Which way do I go? When you have a tough decision to make

Here’s some advice about how to choose which path to take when the way forward is not clear. The top line is that it’s helpful to have an intentional process of some kind when facing a tough decision. Otherwise, our default mode may use fear or reactivity as a guide, which gets in the way of leading with our values. Two additional resources here and here.

  1. Tough decisions are often ones about which we feel conflicted. Different parts of us prioritize different things. Try a short writing exercise in which you start every sentence “Part of me is afraid that….” as many times as you need to until you’ve voiced all the fears. Listen out for what other parts of you have to say; give these parts names so you can listen out for their distinct voices as you work through your decision.
  2. Decisions can be tough because there’s not an obvious “ideal” option. For those of us who lean perfectionist, any less-than-ideal option may feel like all the choices are “bad.” We need to accept that choices involve tradeoffs in which we have to let go of something in order to get something else, even if temporarily. Don’t get stuck in the trap of trying to have everything by not making a choice. To not decide something is also a choice.
  3. Turn “shoulds” into “wants” and “needs.” Most of the tough decisions we face don’t have objectively right answers. There will be choices that align better with our values or that are more right for us in this moment of our life. The task of deciding is not about looking outside of you for what you “should” do, but to look inside you for what you want or need.
  4. Tough decisions can take time to work through; meantime, you have to live with more uncertainty and that’s a hard thing to do. Acknowledge that explicitly and be kind to yourself in it. Do what you need to to support yourself in coping with the increased uncertainty, while granting yourself some time to make the decision. Try not to force a decision because uncertainty is uncomfortable; there will be more uncertainty around the next bend and it will serve you better to get used to that idea.
  5. Tough decisions are usually made with some combination of rational pro/con type thinking and feelings or intuition. There are tools in those resources above to guide you through each of those. It can help to disentangle the head and heart aspects of thinking through a problem while still honoring both.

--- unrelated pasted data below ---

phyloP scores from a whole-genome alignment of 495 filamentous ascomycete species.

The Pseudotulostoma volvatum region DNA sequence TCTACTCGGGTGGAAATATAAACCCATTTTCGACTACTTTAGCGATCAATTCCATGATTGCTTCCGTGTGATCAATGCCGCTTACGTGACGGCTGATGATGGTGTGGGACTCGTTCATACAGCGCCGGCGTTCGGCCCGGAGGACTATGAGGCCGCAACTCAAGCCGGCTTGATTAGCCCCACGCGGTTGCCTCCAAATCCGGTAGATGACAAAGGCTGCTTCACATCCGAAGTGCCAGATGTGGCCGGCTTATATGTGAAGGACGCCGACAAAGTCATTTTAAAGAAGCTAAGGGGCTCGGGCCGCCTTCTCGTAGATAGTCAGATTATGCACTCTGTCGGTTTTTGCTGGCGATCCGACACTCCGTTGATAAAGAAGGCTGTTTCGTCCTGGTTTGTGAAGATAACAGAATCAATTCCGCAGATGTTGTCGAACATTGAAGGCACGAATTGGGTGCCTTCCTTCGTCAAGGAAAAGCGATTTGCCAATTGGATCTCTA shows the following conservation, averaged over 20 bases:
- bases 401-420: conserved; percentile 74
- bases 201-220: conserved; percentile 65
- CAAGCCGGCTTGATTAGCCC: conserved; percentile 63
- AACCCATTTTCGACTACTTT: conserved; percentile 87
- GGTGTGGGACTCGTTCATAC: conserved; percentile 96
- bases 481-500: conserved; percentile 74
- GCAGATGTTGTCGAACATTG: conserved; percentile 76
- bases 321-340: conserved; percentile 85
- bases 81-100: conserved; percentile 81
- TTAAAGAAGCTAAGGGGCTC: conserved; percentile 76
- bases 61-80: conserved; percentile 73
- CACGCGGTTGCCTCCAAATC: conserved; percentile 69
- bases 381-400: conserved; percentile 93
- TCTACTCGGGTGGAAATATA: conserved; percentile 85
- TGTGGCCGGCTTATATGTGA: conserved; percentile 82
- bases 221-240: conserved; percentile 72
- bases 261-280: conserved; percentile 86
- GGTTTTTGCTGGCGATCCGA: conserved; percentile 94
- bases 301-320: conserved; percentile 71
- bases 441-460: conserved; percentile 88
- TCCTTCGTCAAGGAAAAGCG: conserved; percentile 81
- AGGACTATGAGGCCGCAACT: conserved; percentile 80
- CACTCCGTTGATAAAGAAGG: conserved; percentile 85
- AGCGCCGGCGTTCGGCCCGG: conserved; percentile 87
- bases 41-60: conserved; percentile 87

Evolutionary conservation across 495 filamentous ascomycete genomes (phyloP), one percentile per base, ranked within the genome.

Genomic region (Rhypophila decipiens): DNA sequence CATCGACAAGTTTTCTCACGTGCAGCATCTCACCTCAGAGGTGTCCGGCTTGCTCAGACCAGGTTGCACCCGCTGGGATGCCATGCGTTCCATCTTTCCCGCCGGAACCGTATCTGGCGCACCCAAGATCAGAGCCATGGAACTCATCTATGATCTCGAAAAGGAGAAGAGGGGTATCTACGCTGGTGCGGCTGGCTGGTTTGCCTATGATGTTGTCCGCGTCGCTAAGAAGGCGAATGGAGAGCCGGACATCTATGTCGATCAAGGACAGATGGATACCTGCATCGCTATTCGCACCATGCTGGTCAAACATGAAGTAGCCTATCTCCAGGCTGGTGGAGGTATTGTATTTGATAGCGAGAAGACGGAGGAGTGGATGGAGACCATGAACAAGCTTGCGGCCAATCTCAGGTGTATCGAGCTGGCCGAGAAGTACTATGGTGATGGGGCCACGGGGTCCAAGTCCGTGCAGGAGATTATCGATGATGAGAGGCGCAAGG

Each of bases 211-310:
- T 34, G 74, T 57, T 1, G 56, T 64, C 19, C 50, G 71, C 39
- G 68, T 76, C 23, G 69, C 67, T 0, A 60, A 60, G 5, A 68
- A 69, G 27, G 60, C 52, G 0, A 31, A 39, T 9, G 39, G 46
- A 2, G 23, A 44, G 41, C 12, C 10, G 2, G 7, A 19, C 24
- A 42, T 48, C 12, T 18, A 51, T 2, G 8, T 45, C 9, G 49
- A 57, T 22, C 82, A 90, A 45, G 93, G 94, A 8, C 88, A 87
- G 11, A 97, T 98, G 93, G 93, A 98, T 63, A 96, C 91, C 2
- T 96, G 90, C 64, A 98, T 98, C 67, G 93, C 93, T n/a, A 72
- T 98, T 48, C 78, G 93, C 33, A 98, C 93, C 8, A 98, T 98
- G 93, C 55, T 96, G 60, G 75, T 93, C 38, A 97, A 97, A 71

6. Break down a tough decision into smaller parts. That may clarify where you’re really stuck. If you’re frozen at the first fork in the road, taking small steps down either or both paths — in your mind or in reality — can get you unstuck. Don’t worry about “wasting” energy on the “wrong” path — life is a series of experiments and we often have to try things on to know they don’t fit.
  7. Do some reflecting and writing about the things you value most dearly in your life. Step back from the current moment and think about your life from the far end of it. What do you want to be able to say came first when you look back on your life?
  8. Live out a thought experiment: imagine that you’ve made a choice and try it on in your mind for a for a few days. Let go of the other option(s) and try on having already picked a path. Make notes of the thoughts and feelings that come up over the course of that time as you imagine you’ve already made the choice.
  9. Make intentional time to reflect and write; don’t let ruminating on your choice run in the background while you’re doing other things. When ruminating about it crops up, grab your computer or a piece of paper and write about your thoughts and feelings for a defined period of time (10-15 minutes, say) and then return to what you were doing. If the ruminating returns, remind yourself that this kind of problem-solving is best done in short, focused bursts and not by brooding for long stretches about it.
  10. Take “meta” notes about your process: notice where you tend to get stuck in working through tough decisions. Do you minimize the validity of your experience? Do you engage in a lot of self-doubt? Do you avoid and procrastinate? Are your expectations perfectionist? Is anxiety hampering you? Are you easily discouraged? Identify how you get in your own way and learn how to respond to your particular kind of self-undermining. A coach or therapist can be particularly helpful here, as well as a good friend or trusted colleague.